Sturm: I don’t know enough about manga to answer this one with any degree of authority. All my work is pretty spare relative to the more illustrative comic books that dominate the market.
Paste: Did you play sports growing up, and are/were you a baseball fan?
Sturm: I found the high school sports culture toxic, but my geeky friends enjoyed playing all kinds of sports from handball to stickball to basketball. I still play pick-up basketball. I’ve been a Mets fan since I was a kid and still follow the team. I love listening to baseball.
Paste: How did you develop your cast of characters for the book?
Sturm: I honestly don’t remember. The characters and their relationships grow organically from the writing of the story. There are certain player’s whose body types informed the character designs in my book. Like a Mickey Mantle or Lenny Dykstra for the second baseman Wire. I based the build of Noah Strauss on Ted Williams.
Paste: Do you think part of the romance of baseball is related to its past being so very white and male? People don’t talk about football in the same way. Is it the Great American Pastime because of those reasons?
Sturm: I’d like to think far more baseball fans are proud of how the sport helped lead the way on the immigration front and are as knowledgeable about Satchel Paige and Josh Gibson as they are about Ty Cobb and Babe Ruth. Major League Baseball (MLB) celebrates players like Jackie Robinson, Roberto Clemente and Hank Aaron. I think a large part of baseball’s romance is that it is a slow-paced pastoral sport.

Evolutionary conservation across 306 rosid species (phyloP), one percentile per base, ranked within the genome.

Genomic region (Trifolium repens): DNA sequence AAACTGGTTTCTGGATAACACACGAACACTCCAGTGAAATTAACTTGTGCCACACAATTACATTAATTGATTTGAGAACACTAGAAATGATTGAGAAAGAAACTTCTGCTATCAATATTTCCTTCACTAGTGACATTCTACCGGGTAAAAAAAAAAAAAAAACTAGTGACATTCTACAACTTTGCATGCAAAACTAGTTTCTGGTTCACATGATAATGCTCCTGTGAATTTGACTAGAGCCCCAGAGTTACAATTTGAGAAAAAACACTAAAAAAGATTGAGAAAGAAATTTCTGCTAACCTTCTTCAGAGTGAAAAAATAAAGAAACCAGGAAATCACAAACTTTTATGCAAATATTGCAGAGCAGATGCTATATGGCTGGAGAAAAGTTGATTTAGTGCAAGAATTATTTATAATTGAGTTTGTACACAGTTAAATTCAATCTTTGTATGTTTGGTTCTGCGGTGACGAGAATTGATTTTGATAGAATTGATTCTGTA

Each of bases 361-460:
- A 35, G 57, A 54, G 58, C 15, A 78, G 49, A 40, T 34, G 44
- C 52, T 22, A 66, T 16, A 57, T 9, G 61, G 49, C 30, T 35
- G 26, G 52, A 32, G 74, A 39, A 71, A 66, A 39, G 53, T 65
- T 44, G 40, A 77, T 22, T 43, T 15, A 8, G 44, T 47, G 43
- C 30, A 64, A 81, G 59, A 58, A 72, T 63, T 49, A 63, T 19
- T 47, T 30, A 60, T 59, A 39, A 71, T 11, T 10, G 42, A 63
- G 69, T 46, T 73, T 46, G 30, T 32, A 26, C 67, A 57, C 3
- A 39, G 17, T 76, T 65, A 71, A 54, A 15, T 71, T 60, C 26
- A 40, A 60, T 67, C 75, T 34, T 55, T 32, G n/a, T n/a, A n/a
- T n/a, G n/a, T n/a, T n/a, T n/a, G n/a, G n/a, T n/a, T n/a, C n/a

Paste: I think you have a generous view of baseball fans! But maybe I’m just being cynical. I do think you’re right about the romance coming from the slow pace and the fact that it’s just over when it’s over. Back when I watched a lot of baseball, I remember staying up late to watch a 15-inning game. There’s a certain appeal to that.
Sturm: Those long games are problematic to MLB now. They are taking pains to shorten them now as the public’s attention spans dwindle. It’s probably hard to say who the average fan actually is. Most likely male but, politically speaking, there could be a world of difference between the average New York Mets fan and Atlanta Braves fan… though nice that, whatever those differences are, there is a commonality in the game itself.
Paste: One of the things I like about this book is that it doesn’t feel like a fable with a neat moral lesson (apart from “America’s history of racism is long and complicated”). Was that something you specifically tried to do?
Sturm:I’m glad to hear that as I try not to be didactic. Making a larger “statement” at the expense of the credibility of the characters is not a trade-off I’d ever make. I also tried to make sure the historical details were as specific as possible (warts and all).